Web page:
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Reflecting on Russ’s most-recent post, along with yesterday’s Quotation of the Day (by Hayek on the proper aims of economics), leads me to this conclusion: economics’s chief role is to bust myths.  Economists are at their best when they are myth busters.  No other function that economists can possibly serve, as economists, comes close to myth busting in importance – importance both for promoting better public understanding of the way economies work and for improving public policies.  (The latter happy outcome is achieved overwhelmingly through whatever bad public policies economic understanding might help to quash or, at least, modify.)

Economics does not allow for specific predictions; the social world is far too complicated for that.  In real-world economies ceteris is too seldom paribus (and even when it is, this situation is often impossible to detect).  The closest that sound economics allows us to get to justifiable predictive statements is that it improves our ability to make sensible “if-then” statements – statements that, using sound judgment, improve our ability to understand the complex world we inhabit.

But as a myth-busting tool, economics is unsurpassed.  Perhaps no other science or system of thought has ever busted as many myths as has economics.  Yet also: perhaps no other myth-busting enterprise fails as consistently as does economics at convincing large number of people that the myths it busts are in fact busted myths.  Acceptance of these myths is constantly reinforced by a combination of (1) innocent economic ignorance (fed, in part, by the above-mentioned great complexity of modern society), (2) not-so-innocent powerful political forces, and (3) a regrettable failure among economists, especially over the past half-century, to engage the public using plain language.

Here’s a list of just some general, widely believed myths that sound economics has busted:

– the myth that the amount of wealth in the world is fixed (and, hence, that Jones’s gains from trade must have come at the expense of Smith or some Smiths);

– the myth that a higher population of human beings means lower average living standards for human beings;

– the myth that poverty (rather than wealth) has causes;

– the myth that Jones’s successful pursuit of self-interest necessarily harms – or, at the very least, does nothing to help – Smith or some Smiths;

– the myth that mutually consensual trade that occurs across political borders differs in some essential way from mutually consensual trade that occurs within political borders;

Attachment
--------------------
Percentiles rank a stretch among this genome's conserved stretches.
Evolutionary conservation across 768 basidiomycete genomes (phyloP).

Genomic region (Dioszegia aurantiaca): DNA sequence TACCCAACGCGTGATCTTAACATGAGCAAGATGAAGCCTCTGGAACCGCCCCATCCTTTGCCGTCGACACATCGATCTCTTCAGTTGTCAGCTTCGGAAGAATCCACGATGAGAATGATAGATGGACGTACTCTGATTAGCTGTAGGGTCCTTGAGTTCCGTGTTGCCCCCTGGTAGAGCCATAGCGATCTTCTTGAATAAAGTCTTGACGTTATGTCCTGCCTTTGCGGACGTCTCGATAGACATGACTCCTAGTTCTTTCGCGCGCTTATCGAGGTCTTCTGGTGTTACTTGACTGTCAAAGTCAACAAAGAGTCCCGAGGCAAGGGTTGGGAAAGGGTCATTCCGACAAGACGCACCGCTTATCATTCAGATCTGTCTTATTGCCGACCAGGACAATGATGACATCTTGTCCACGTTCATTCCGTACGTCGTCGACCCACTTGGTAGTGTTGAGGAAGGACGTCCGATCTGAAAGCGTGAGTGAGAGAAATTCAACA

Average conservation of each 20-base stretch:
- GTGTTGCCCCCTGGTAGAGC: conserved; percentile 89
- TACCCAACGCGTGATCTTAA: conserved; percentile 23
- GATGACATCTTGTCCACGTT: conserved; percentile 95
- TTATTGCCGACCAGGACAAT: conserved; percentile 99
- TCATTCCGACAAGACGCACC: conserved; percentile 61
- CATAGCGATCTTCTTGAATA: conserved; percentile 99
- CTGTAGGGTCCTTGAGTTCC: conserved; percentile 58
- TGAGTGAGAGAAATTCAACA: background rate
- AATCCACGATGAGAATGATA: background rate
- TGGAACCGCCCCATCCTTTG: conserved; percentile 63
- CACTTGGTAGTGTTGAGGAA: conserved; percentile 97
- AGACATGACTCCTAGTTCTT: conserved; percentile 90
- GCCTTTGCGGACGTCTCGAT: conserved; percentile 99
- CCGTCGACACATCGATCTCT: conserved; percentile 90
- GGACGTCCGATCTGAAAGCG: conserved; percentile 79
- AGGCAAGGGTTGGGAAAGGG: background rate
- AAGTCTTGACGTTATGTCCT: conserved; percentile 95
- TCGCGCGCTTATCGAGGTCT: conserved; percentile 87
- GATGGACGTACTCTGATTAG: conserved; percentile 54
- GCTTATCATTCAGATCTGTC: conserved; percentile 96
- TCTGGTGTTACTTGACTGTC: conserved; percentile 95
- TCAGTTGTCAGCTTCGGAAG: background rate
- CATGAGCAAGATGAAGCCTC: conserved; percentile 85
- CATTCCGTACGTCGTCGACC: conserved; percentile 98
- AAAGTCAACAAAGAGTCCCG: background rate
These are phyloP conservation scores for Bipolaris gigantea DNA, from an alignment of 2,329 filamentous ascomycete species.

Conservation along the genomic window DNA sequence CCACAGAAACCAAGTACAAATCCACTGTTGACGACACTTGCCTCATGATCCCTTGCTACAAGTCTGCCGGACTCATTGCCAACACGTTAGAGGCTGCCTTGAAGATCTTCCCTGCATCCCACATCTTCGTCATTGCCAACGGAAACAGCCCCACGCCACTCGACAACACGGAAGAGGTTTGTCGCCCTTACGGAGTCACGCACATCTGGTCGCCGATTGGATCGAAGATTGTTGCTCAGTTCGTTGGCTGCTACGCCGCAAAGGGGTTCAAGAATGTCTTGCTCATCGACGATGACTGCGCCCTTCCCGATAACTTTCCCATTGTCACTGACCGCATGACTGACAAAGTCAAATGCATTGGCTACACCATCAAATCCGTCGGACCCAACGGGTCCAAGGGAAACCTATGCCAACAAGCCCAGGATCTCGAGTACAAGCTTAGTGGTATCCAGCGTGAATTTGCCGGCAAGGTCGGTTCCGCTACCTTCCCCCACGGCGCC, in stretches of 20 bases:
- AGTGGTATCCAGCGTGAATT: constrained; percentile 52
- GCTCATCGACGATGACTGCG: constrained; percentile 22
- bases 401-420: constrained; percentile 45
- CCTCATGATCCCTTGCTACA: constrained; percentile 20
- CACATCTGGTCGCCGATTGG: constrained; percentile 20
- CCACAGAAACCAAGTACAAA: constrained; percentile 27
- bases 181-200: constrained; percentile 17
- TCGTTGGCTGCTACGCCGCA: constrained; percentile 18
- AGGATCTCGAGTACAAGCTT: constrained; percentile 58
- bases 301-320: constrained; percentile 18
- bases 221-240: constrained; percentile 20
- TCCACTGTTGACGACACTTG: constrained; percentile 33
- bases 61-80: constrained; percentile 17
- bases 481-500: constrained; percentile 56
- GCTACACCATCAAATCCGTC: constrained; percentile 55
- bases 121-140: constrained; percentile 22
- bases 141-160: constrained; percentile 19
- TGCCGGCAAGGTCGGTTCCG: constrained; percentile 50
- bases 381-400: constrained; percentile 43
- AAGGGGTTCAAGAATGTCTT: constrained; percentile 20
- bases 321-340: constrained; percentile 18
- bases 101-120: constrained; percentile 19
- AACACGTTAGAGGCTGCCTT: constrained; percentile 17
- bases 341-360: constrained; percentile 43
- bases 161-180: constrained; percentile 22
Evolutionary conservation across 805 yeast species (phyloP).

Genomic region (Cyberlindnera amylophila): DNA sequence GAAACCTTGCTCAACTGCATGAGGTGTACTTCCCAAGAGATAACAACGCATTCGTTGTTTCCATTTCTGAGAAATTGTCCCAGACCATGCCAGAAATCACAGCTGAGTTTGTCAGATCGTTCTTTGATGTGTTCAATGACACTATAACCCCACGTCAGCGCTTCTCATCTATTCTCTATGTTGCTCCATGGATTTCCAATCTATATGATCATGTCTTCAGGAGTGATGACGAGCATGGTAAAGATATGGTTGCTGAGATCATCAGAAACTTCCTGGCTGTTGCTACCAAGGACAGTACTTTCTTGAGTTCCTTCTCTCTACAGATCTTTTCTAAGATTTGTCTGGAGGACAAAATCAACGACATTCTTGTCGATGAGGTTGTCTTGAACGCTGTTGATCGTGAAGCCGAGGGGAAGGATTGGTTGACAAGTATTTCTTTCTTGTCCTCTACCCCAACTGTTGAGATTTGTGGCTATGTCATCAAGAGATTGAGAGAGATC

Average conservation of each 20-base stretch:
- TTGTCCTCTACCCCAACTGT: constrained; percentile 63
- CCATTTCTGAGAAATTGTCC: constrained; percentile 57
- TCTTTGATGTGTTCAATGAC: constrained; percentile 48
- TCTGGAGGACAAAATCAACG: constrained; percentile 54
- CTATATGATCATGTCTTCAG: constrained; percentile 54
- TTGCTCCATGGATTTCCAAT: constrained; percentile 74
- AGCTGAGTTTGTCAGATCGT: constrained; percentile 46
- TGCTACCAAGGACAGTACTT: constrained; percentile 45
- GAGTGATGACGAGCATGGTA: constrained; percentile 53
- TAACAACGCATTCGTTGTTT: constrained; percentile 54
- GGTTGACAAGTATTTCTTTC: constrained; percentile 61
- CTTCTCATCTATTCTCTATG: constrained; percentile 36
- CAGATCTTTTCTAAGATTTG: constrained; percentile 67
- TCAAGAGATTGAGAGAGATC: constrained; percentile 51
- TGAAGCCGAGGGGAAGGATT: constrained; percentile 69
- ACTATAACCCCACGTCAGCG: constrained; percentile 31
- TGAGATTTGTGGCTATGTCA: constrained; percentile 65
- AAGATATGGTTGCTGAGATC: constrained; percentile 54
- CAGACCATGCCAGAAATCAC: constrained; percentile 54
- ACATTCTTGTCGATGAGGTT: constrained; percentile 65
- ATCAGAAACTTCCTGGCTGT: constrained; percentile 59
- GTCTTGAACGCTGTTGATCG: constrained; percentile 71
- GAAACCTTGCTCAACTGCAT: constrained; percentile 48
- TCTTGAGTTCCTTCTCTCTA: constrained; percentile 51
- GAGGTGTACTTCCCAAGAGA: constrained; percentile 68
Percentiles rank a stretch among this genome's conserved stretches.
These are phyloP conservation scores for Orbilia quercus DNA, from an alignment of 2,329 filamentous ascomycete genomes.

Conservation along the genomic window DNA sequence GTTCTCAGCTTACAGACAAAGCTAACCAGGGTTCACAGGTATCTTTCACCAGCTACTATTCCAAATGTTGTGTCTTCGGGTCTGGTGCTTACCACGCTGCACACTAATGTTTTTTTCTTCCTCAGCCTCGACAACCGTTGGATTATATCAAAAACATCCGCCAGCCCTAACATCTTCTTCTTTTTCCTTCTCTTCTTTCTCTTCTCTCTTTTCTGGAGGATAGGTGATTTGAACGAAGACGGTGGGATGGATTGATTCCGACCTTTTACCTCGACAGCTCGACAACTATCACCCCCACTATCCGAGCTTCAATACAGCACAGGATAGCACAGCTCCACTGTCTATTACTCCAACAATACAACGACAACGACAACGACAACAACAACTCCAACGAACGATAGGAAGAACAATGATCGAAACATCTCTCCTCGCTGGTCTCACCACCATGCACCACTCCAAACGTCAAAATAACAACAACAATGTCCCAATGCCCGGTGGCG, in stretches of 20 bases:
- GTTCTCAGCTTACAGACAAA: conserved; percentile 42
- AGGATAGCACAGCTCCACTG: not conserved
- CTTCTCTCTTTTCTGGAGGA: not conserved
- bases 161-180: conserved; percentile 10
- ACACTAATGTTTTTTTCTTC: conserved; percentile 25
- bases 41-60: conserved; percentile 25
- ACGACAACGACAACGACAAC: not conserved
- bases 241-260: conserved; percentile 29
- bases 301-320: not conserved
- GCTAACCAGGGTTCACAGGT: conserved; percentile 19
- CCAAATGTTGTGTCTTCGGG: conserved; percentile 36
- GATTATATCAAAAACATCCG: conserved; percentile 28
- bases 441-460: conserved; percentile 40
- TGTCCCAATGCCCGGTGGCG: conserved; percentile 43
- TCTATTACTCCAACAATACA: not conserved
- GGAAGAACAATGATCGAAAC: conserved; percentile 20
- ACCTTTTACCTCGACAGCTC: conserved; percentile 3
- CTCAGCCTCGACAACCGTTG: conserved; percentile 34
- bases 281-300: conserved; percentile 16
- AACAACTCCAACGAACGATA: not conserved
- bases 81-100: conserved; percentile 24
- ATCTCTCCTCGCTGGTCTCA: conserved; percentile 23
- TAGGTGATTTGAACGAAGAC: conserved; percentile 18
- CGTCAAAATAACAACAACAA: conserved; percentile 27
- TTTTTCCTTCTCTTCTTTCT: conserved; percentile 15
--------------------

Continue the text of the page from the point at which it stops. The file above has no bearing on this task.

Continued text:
– the myth that international trade is a “competition” among nations;

– the myth that prices are arbitrary obstacles established by sellers, and which can be forcibly lowered in order to benefit buyers at the expense only of sellers; (put differently, the myth that a government policy of forcing the prices of goods and services down makes goods and services more accessible and less costly for buyers);

– the myth that wages are arbitrary stipends granted by employers to workers, and which can be forcibly raised in order to benefit sellers of labor (workers) either at no one’s expense or at the expense only of those who purchase labor either directly or indirectly;

– the myth that profits are an unjust and socially pointless (or even harmful) theft of property or value by entrepreneurs and business owners from workers, other suppliers, and consumers;

– the myth that the only, or even the main, costs that people endure in a modern economy are costs expressed in money prices;

– the myth that sustained inflations are caused by rising prices or by higher costs;

– the myth that money is wealth and that wealth is money;

– the myth that there are only a fixed number of jobs for humans to profitably perform;

– the myth that government officials generally have, relative to actors in private-property markets, superior incentives and knowledge to act to promote widespread economic prosperity;

– the myth that raising tax rates necessarily increases government revenues (and, likewise, that lowering tax rates necessarily decreases government revenues);

– the myth that violations of the rights of private-property owners harm only, or even just mostly, those people whose private-property rights are violated;

– the myth that workable, productive, and sustainable complex social orders must be the result of human design (or that human design can improve the workability, productivity, and sustainability of complex social orders).

The above list is only partial.  Each mentions a proposition that is widely believed by non-economists but that most (or, in some cases, at least many) economists correctly understand to be false.


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